These documents were prepared for Secretary of Defense Robert McNamara (document 2C has his annotations on it) and complete, non-excised versions were routinely declassified during the 1990s. The full versions give a sense of the horrible destructiveness of a U.S-Soviet nuclear war, triggered under various circumstances (e.g., first strike by, or 15 minute warning for, both superpowers), as estimated by defense officials. Besides estimates of U.S., Soviet, and Western European fatalities, document 2A includes a page estimating aim points, warhead assignments, and fatalities for a U.S.-NATO strike against Soviet bloc targets, under conditions of 15 minute warning of a Soviet strike or no warning of a Soviet nuclear attack. The strike option "II" that includes a substantial NATO medium-range missile forces estimated better "expected kill" results than otherwise.
Document 2B is more complex because of its hidden assumptions. Probably used for illustrative purposes in discussion of the FY 1968 defense budget, it includes 8 "cases" of U.S. and Soviet first strike scenarios based on varying assumptions about U.S. and Soviet force postures in 1976. For example, the cases included different levels of U.S. military expenditures, the "approved program" and two alternatives, Postures A and B, which posited different levels of spending on the Nike-X anti-ballistic missile system: Posture A ($8 billion), supporting defense of 25 cities, and Posture B ($17.5 billion), supporting defense of 52 cities. The cases also included the possibility of a "US. Missile only AD", that is, a retaliatory U.S. strike against "assured destruction" urban-industrial targets designed to destroy one third of Soviet industry and population. The cases also include assumptions about Soviet force levels, e.g., whether they are based on the "NIE" threat posited in the current National Intelligence Estimate, whether Soviet missiles are equipped with "Pen-Aids" (Penetration aids such as decoys to confuse missile defenses), or whether the Soviets deployed mobile ICBMs. (Note 1)
Document 3A: Special State-Defense Study Group, Working Paper, "Relations with Communist China: An Inventory of Problems Which the United States May Face in the Coming Decade," 15 February 1966, Top Secret, released 1997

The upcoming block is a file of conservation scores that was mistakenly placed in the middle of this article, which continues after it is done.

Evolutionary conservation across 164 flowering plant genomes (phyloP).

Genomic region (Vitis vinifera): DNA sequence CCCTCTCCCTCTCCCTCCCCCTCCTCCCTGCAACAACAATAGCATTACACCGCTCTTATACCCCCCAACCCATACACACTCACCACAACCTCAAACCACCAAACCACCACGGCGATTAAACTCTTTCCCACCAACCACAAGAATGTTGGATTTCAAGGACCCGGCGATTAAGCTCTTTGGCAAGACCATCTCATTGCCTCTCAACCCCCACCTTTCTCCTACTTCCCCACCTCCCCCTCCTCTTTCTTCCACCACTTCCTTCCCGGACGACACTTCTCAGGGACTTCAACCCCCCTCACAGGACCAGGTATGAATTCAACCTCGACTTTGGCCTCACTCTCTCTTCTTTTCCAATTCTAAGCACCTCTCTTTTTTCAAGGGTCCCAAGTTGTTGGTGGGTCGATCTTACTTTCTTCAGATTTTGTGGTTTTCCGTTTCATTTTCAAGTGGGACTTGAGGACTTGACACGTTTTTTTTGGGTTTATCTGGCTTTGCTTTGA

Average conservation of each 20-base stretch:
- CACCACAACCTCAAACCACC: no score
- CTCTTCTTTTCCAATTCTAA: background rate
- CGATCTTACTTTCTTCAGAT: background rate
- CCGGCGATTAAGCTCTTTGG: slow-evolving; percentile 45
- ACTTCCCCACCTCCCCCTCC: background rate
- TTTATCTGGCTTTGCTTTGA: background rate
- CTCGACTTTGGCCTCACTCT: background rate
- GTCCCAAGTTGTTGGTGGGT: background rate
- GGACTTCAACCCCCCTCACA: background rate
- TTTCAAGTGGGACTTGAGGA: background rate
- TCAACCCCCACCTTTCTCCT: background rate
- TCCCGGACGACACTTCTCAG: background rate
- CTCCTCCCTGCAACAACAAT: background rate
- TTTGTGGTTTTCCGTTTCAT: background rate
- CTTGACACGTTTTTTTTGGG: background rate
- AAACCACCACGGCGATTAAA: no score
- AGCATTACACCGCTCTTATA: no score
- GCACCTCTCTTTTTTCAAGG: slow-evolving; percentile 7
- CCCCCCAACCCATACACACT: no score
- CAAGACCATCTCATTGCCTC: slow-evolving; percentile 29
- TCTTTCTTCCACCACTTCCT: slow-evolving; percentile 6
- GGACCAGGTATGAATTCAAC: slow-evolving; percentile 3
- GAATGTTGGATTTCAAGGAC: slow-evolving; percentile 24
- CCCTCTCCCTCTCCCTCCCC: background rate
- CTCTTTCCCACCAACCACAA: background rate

Source: RG 59, U.S. Department of State Records. Records of Ambassador-at-Large Llewellyn E. Thompson, 1961-1970, box 4, China
Document 3B: same document, as released by Defense Department, January 2009
This report, prepared during the deliberations of a special State Department-Defense Department study group, embodied a Cold War vision seeking "containment" of Chinese power in order to "fit China into an orderly world system." The authors never tackled directly the possibility of engagement through negotiations and rapprochement (perhaps a more sophisticated version of containment), but only raised questions about the possibility of finding a "common ground of interest" and "mutual tolerance." While the full version of this document has been in the declassified archival record since 1997, the version released by the Defense Department has excisions on topics that were sensitive in the 1960s, but which have been in the declassified record for some time, such as estimates of Chinese missiles force development, possibilities of preemptive strikes against Chinese nuclear facilities, and speculation about a Japanese nuclear capacity. Other excisions are of topics that are wholly innocuous and anodyne, such as methods to influence Asian communism, Soviet-Japanese and Soviet-Indian relations, and the British role east of Suez.